Monica V.
Monica began her journey to better health in December 2012, hoping to get in better shape for a vacation. She adopted a strict diet and a vigorous workout routine. She stuck with them and has lost 35 pounds to date.

Patrice H.
Patrice has a family history of heart disease and chose to start eating better and exercising more. She walks at least three times per week and commits to other exercise several times per week. She changed her diet to include more water, less sodium and trans fats, and she eats three healthy meals per day. Since June, she has lost 40 pounds.

Patty N.
Patty has battled her weight most of her life. After being diagnosed with high blood pressure, she knew it was time to make changes. Three years ago, Patty joined a weight loss program that helped her lose 50 pounds. Since then, she has adopted permanent changes to her diet, eating high-protein foods and lots of whole grains, beans, nuts and vegetables. She also started exercising and walks four to five miles every day.

Tammy D.
Tammy has lost 170 pounds in the last year by exercising and eating better. She started her journey by talking with her doctor about calorie intake and eating healthier foods. She also started exercising and now wakes up at 4:30 every morning to work out. Tammy’s story has inspired her family and many others, prompting her to consider becoming a health coach.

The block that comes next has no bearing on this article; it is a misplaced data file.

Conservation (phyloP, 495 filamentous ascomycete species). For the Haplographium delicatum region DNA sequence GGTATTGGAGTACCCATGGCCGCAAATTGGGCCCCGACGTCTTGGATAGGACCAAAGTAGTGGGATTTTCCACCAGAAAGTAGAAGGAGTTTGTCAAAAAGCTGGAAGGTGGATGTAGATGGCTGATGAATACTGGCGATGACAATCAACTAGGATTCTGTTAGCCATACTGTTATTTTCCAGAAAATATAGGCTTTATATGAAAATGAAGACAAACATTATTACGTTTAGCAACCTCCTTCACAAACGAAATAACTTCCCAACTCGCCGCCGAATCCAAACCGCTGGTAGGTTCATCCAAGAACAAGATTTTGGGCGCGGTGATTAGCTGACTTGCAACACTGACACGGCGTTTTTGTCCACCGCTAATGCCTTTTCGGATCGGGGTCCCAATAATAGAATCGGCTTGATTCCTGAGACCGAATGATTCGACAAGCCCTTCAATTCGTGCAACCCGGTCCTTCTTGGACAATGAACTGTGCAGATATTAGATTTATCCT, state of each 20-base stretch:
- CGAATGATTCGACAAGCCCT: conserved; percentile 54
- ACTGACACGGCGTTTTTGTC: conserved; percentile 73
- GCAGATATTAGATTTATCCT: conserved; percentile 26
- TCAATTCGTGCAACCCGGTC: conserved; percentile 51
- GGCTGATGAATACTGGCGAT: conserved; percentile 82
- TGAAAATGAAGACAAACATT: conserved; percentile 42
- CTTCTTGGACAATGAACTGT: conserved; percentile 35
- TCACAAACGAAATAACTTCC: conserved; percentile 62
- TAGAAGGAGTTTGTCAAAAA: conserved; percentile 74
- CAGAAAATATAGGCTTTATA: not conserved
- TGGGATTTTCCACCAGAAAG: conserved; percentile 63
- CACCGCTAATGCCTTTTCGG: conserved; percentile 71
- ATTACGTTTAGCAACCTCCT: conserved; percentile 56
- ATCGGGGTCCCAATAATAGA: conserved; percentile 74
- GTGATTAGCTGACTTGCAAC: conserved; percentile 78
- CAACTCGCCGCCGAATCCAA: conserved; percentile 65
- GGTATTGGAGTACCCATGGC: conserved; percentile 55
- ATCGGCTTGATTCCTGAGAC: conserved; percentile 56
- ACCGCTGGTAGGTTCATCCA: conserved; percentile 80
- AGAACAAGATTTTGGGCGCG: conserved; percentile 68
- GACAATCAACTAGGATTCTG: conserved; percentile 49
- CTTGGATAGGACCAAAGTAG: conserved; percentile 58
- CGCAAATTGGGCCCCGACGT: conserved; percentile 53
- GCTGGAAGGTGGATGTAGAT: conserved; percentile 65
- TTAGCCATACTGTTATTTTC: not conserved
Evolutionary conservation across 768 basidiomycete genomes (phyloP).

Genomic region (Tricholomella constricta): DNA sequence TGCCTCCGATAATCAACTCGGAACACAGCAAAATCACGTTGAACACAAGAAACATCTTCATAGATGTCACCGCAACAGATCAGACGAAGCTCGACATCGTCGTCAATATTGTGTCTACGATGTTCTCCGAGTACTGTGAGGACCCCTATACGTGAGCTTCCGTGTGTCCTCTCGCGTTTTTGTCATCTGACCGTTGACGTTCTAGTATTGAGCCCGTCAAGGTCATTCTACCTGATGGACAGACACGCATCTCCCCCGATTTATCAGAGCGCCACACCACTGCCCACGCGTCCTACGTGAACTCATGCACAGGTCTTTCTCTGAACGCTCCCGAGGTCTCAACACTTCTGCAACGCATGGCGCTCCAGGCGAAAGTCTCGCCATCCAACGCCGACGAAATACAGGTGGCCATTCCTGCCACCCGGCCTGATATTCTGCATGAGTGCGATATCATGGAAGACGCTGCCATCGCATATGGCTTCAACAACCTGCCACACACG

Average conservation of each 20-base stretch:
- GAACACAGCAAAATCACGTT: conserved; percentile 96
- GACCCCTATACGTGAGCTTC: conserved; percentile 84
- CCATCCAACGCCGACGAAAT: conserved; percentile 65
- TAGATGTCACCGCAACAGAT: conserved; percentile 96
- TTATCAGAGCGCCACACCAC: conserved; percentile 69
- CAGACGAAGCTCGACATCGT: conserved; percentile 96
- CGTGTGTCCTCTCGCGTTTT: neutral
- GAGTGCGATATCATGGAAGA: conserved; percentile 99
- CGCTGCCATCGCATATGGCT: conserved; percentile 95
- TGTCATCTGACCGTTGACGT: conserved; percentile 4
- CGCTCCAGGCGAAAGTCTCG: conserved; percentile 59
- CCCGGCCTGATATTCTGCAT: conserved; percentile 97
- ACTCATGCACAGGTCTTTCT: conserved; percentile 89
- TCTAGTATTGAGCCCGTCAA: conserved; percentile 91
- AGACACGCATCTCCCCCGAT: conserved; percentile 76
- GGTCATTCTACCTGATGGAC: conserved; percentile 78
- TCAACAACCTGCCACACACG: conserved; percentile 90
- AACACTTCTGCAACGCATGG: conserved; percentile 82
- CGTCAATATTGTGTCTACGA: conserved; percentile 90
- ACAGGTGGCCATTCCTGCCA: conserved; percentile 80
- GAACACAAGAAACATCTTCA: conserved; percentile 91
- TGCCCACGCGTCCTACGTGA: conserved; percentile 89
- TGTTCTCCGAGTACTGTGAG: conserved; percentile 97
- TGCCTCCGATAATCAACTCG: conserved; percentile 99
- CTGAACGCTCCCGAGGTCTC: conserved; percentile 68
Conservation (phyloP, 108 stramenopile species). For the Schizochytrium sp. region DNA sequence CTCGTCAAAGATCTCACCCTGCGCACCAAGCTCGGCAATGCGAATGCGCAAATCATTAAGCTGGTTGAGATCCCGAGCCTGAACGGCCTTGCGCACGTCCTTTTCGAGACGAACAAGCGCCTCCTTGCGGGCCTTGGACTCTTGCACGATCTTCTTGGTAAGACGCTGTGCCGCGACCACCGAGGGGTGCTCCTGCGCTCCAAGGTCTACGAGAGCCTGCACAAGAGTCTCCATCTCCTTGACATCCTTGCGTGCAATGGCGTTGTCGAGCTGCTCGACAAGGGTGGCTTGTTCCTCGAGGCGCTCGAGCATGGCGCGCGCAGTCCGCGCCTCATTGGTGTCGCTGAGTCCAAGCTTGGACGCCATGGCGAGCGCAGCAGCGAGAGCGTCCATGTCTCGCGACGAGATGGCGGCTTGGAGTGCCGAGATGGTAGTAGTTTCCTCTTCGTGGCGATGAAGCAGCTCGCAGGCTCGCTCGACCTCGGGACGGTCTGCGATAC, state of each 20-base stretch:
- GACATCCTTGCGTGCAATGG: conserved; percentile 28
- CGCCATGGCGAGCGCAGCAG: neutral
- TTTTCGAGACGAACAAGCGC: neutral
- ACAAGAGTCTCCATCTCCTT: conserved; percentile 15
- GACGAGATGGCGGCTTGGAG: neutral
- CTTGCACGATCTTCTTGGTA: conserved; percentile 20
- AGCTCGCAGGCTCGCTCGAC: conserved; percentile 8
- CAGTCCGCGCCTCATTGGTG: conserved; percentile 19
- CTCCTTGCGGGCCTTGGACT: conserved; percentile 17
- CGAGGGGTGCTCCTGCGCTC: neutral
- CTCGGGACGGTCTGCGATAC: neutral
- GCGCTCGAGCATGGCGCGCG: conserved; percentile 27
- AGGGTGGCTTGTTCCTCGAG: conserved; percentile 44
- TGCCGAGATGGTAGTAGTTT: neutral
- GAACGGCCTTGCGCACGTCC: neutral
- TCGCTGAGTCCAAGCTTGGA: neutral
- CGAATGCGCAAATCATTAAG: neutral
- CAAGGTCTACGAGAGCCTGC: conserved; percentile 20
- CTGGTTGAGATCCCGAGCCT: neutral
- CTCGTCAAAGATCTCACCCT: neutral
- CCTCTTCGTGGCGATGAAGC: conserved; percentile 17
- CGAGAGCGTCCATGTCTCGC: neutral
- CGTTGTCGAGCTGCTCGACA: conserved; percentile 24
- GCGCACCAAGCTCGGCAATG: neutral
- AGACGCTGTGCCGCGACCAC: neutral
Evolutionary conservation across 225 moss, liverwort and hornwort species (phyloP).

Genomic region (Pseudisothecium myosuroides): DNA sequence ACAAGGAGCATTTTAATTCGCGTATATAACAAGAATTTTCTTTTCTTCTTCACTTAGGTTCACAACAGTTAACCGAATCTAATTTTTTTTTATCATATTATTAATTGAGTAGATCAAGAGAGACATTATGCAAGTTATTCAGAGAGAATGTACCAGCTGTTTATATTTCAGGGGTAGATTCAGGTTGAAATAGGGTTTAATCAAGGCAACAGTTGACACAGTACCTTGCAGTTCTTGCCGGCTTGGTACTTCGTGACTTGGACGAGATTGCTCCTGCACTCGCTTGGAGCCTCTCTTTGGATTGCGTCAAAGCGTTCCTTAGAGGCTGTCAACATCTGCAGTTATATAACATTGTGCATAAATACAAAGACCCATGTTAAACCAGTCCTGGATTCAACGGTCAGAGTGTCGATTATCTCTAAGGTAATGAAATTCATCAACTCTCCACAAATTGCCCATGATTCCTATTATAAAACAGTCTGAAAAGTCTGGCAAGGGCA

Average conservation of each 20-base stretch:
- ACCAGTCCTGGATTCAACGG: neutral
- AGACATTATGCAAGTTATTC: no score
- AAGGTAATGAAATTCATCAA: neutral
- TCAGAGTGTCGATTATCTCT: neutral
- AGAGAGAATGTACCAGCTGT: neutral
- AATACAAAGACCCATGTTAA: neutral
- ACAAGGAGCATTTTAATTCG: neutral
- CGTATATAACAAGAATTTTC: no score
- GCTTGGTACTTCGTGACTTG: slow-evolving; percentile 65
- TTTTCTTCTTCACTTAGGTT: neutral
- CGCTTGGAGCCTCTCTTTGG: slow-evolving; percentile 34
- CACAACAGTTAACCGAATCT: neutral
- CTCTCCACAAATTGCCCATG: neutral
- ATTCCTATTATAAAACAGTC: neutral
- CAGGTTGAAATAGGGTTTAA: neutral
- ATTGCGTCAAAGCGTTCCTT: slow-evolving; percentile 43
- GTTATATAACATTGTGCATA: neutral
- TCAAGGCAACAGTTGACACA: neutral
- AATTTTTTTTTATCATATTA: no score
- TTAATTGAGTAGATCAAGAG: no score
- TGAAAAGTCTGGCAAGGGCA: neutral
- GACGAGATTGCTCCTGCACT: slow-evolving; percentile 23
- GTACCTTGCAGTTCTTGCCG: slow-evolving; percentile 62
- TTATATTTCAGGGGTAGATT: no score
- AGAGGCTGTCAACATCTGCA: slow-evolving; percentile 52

Tammy H.
Tammy wasn’t necessarily overweight as a child, but she might have carried a few more pounds than some of her classmates. By the time she hit her 20s, though, she had wide weight fluctuations and was gradually getting heavier and heavier. She decided to join a co-worker who was undergoing bariatric weight loss surgery. Since the surgery one year ago, Tammy has adopted healthy eating habits, and she works out twice a day, five days a week. Her efforts have resulted in a weight loss of 144 pounds.

Yolanda C.
Yolanda has made a commitment to exercising more and eating better. After having children, the weight she gained stuck with her, and due to inactivity the pounds added up. Yolanda made a decision to start working out, sometimes five times per week. She also started learning and implementing healthy recipes, snack ideas and food substitutions. The result – she’s dropped several dress sizes and can see her goal weight approaching.

Media contacts:
Tim Harms                                                                  Jessica Kostner
American Heart Association                                    UnitedHealthcare
(317) 732-4714                                                          (952) 979-5869                                    


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Indiana women who have made positive changes to lead a heart-healthy lifestyle were nominated to participate in our second annual "Real Women. Real Change." program presented by UnitedHealthcare. Nominations closed Nov. 1.

Last year 11 finalists were selected….read about them and get inspired to make your own changes.